Albrecht said that the €100m funding round will help Deezer compete against well-resourced rivals, from flush-with-VC-cash Spotify to those owned by wealthy tech giants like Apple Music, Google Play and YouTube Red.

“You need to have a certain scale in the market. We are number three in the world in terms of the number of subscribers, and that is what you need,” he said. “If you are sub-scale – the Rdio case for example – it is tough to compete. You are seeing the consolidation.”

A growing number of industry experts are wondering whether the streaming market will ultimately come down to Apple, Google and Amazon, with even the largest pureplays like Spotify and Pandora swallowed up by one of the bigger tech fish.

Albrecht, understandably, thinks the pureplays have a future. “We have been around for seven or eight years now, and we have been living with this competition for seven or eight years too. Google was there with YouTube,” he said.

“I think Spotify and Deezer have the strength that you need to carry you through. And you can’t just buy market share. Even Apple: 10 million subscribers is a great number, but if you consider they have 700 million credit-card details [for iTunes and iOS users] perhaps it should be more. It’s not only a question of money.”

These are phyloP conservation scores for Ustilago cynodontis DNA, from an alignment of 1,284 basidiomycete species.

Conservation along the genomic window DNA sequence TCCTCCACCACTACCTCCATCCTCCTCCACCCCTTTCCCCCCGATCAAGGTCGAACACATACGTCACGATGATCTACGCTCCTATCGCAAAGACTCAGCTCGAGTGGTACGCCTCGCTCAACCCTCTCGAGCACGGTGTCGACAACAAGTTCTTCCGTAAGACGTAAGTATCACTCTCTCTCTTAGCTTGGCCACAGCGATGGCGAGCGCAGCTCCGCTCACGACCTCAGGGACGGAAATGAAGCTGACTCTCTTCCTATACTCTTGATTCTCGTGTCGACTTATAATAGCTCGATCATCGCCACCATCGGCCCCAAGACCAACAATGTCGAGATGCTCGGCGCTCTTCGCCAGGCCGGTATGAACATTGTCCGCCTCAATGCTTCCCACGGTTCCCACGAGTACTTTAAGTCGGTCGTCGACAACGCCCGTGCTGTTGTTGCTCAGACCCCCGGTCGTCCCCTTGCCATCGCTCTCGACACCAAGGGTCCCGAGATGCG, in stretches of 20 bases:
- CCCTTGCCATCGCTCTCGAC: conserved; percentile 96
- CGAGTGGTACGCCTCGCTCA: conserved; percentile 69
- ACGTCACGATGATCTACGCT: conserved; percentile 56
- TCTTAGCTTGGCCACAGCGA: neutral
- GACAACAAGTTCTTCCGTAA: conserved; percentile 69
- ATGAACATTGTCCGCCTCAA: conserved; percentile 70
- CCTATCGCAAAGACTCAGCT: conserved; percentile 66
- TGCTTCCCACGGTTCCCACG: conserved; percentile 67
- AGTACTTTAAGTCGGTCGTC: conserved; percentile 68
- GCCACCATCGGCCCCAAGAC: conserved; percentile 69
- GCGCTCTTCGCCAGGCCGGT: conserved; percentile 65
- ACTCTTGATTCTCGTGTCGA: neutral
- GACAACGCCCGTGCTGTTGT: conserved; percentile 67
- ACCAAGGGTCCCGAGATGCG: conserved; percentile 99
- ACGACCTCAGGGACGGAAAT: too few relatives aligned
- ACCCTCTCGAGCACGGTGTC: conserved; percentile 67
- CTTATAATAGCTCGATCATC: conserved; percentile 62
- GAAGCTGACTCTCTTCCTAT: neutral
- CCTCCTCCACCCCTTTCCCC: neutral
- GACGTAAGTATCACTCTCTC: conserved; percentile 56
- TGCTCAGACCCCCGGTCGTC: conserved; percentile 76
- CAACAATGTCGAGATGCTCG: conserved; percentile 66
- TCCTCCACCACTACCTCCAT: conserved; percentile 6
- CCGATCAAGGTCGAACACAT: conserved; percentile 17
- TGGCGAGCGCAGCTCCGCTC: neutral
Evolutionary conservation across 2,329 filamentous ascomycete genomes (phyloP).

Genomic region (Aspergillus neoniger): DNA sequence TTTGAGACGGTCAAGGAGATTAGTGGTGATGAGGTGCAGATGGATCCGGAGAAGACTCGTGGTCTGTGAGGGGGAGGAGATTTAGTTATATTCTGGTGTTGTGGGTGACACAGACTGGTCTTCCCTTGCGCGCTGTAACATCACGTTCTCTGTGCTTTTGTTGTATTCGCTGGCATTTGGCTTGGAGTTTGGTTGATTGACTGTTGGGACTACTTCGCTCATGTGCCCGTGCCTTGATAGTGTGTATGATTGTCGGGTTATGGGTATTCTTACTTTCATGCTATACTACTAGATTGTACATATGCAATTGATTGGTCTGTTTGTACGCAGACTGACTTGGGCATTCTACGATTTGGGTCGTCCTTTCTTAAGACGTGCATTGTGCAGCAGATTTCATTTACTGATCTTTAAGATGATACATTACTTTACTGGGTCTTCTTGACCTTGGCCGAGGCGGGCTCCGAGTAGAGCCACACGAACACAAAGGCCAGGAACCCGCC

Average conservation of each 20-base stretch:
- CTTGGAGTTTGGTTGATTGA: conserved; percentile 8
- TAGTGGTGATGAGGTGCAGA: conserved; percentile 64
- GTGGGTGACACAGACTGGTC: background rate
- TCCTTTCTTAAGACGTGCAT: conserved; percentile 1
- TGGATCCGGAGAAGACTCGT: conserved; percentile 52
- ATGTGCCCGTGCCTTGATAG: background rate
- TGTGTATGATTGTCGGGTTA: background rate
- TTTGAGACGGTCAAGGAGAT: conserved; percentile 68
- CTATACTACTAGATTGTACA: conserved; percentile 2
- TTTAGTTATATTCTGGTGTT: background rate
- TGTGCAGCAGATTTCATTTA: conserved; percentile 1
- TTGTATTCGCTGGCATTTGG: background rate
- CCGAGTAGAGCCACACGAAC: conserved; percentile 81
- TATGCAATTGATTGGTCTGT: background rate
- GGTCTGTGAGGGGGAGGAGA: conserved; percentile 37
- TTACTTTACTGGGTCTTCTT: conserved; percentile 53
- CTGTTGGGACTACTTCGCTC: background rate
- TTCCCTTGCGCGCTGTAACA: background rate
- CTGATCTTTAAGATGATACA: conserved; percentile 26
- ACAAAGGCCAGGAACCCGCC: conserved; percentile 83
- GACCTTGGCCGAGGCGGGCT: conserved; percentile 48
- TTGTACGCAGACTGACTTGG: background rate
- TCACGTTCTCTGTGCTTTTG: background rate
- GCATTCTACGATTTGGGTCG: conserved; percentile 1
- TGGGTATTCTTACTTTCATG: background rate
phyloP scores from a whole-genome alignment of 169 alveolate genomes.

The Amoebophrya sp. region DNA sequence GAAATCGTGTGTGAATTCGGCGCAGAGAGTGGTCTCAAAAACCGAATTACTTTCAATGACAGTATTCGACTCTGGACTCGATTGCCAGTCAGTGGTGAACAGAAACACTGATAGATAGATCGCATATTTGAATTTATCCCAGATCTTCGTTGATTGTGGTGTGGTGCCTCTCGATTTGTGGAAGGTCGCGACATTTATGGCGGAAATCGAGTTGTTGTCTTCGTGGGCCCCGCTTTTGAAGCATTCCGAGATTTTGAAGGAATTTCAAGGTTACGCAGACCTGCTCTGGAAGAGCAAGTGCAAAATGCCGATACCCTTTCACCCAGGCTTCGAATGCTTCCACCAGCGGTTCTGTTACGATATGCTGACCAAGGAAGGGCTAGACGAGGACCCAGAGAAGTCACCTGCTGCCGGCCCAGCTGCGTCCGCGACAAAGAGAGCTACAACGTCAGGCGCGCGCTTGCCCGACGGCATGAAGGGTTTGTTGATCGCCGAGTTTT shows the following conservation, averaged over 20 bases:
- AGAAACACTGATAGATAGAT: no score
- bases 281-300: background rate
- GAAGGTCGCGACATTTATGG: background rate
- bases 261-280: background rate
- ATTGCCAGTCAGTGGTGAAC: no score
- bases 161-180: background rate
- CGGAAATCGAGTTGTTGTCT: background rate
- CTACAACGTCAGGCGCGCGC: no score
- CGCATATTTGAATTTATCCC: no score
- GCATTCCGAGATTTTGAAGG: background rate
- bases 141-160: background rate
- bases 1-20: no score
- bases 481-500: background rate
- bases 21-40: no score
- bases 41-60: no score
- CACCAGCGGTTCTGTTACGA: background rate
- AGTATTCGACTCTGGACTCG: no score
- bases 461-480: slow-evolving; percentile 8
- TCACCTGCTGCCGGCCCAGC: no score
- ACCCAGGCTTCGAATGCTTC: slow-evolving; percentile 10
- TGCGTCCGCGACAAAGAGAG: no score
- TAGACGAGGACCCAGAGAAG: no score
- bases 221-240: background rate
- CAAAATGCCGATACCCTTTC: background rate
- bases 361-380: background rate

Deezer says it will use its new funding round to up its customer-acquisition efforts and continue developing new features for its service, including building “more programmed experiences for music fans and audio enthusiasts”.

That’s a direct reference to Deezer’s expansion into spoken-word content: it has doubled its non-music content to more than 40k radio shows, audiobooks and podcasts in recent months, while also adding sports content including live football commentary to its service.

“Traditional linear radio and on-demand listening are coming together, and consumers want both things in one product,” said Albrecht, who said that even Deezer’s music data shows this trend in action.

On average, the consumer spends more than half an hour a day with us listening to music, and more than half of this time is the radio-like function where he pushes one of the dedicated playlists to be entertained,” he added.

“This is one of the big opportunities I see on the streaming side, but you need to have the active part and the entertainment part in one place. We are at the beginning of a very exciting time.”